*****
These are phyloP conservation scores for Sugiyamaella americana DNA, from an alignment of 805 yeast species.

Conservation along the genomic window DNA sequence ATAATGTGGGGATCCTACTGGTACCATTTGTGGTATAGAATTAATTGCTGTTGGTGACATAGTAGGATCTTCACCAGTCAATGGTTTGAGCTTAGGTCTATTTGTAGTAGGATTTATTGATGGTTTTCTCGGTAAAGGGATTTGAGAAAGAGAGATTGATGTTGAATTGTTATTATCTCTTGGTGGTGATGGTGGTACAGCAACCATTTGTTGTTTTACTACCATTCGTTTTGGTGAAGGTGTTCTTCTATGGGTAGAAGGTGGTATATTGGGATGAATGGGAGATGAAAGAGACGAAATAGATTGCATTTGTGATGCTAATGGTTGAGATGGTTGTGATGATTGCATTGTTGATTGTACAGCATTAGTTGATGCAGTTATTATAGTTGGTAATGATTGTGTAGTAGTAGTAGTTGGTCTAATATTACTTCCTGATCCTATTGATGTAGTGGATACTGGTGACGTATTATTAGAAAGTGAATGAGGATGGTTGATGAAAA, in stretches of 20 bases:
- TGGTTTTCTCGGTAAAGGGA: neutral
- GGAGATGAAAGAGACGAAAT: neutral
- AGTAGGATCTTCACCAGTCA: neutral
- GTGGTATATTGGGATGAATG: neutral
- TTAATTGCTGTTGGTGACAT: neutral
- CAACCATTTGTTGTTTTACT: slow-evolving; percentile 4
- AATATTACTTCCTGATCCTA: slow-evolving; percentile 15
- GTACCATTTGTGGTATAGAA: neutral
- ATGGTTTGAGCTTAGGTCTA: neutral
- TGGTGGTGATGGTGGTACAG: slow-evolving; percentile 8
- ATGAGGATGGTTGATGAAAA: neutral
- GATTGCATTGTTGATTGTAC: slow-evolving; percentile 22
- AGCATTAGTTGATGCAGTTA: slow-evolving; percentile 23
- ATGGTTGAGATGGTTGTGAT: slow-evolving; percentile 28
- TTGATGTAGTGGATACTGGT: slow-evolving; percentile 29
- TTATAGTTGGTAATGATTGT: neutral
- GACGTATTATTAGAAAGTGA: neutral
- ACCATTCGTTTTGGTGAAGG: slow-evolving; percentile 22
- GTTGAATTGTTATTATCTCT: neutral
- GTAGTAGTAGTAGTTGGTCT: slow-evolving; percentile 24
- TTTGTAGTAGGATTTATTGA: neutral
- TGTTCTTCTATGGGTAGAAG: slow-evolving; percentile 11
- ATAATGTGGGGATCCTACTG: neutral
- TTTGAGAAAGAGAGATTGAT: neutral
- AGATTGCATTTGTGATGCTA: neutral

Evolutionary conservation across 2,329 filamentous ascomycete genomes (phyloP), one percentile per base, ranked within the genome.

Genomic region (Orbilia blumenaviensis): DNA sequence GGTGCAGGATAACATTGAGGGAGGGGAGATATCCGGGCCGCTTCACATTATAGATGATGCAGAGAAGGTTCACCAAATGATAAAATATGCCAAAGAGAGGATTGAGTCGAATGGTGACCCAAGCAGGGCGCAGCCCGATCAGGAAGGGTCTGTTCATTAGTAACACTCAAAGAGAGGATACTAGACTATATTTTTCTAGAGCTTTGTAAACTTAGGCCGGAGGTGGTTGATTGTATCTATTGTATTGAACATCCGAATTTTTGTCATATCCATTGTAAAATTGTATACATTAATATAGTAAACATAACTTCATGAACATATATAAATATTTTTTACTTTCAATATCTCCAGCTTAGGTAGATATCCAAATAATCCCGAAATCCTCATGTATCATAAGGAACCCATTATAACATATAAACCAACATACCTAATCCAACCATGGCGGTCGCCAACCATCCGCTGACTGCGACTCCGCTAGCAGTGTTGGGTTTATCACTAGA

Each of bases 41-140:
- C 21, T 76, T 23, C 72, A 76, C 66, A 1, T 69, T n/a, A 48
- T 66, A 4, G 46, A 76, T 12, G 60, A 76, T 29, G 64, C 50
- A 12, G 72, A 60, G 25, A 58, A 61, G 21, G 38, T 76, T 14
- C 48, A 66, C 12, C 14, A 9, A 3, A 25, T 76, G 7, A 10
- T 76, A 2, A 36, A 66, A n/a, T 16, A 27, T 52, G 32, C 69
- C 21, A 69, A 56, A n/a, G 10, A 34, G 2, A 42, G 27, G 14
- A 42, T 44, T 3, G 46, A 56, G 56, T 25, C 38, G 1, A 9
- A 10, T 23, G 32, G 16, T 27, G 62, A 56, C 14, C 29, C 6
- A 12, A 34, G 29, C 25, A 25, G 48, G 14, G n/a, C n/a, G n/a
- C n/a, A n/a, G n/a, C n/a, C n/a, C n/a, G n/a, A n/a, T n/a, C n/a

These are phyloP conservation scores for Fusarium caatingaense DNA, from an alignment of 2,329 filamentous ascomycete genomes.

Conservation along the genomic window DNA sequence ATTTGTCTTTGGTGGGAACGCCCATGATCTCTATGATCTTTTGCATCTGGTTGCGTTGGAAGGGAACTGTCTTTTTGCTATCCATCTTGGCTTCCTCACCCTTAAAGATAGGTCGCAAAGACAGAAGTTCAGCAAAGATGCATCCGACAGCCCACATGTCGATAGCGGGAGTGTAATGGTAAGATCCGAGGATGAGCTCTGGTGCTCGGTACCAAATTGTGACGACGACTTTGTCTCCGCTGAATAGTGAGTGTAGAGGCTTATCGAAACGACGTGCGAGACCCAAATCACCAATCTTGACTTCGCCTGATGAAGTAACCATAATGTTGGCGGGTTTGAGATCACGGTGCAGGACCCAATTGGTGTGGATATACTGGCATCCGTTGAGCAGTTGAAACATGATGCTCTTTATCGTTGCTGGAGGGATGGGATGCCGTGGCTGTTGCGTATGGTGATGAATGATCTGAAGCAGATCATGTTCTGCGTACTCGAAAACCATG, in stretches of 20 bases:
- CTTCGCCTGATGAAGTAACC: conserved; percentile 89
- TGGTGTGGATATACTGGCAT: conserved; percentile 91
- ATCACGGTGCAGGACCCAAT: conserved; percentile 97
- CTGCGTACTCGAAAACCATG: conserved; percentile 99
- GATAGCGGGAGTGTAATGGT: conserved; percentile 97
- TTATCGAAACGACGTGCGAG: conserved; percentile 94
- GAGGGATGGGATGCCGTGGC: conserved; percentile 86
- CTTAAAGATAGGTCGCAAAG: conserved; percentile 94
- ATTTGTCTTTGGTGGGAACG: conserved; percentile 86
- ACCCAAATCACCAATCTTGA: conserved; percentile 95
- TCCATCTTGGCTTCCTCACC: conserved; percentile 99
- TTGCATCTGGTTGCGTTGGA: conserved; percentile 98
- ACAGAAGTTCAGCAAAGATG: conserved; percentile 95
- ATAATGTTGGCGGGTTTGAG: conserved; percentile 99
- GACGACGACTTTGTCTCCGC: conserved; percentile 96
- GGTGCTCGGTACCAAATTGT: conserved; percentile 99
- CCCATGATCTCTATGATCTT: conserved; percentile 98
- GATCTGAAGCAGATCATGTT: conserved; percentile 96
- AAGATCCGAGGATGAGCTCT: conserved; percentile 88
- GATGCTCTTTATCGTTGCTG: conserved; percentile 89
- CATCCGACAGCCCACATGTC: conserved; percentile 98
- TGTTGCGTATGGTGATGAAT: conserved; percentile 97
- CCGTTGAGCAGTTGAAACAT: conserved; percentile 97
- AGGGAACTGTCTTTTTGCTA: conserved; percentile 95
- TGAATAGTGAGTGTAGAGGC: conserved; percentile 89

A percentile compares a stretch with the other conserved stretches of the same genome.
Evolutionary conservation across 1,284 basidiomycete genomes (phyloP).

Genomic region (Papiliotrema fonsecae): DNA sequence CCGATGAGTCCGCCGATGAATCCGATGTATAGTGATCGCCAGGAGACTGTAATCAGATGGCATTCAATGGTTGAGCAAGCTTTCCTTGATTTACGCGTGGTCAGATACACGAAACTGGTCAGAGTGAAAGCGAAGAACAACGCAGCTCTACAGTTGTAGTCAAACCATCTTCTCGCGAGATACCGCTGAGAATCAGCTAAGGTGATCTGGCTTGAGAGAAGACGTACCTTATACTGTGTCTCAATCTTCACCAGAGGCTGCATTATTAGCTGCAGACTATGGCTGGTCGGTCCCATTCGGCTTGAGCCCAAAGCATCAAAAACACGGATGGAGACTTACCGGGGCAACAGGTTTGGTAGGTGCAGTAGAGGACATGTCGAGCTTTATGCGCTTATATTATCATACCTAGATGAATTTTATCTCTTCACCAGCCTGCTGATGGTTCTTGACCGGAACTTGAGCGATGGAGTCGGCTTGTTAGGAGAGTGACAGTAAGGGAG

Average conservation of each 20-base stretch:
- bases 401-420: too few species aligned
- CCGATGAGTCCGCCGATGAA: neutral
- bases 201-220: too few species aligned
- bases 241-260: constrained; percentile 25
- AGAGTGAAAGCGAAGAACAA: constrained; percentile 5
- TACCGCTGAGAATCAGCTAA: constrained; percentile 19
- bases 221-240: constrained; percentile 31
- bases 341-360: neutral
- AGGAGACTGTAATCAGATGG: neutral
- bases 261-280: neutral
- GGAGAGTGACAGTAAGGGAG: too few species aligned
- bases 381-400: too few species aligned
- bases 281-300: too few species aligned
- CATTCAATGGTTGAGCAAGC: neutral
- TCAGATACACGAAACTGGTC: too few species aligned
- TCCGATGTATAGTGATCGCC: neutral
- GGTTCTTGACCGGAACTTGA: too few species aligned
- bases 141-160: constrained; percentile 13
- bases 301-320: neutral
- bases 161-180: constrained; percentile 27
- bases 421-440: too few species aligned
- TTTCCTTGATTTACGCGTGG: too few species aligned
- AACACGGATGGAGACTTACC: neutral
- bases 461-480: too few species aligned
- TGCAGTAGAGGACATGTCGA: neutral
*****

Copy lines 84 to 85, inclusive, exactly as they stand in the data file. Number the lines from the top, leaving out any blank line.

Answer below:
- bases 281-300: too few species aligned
- CATTCAATGGTTGAGCAAGC: neutral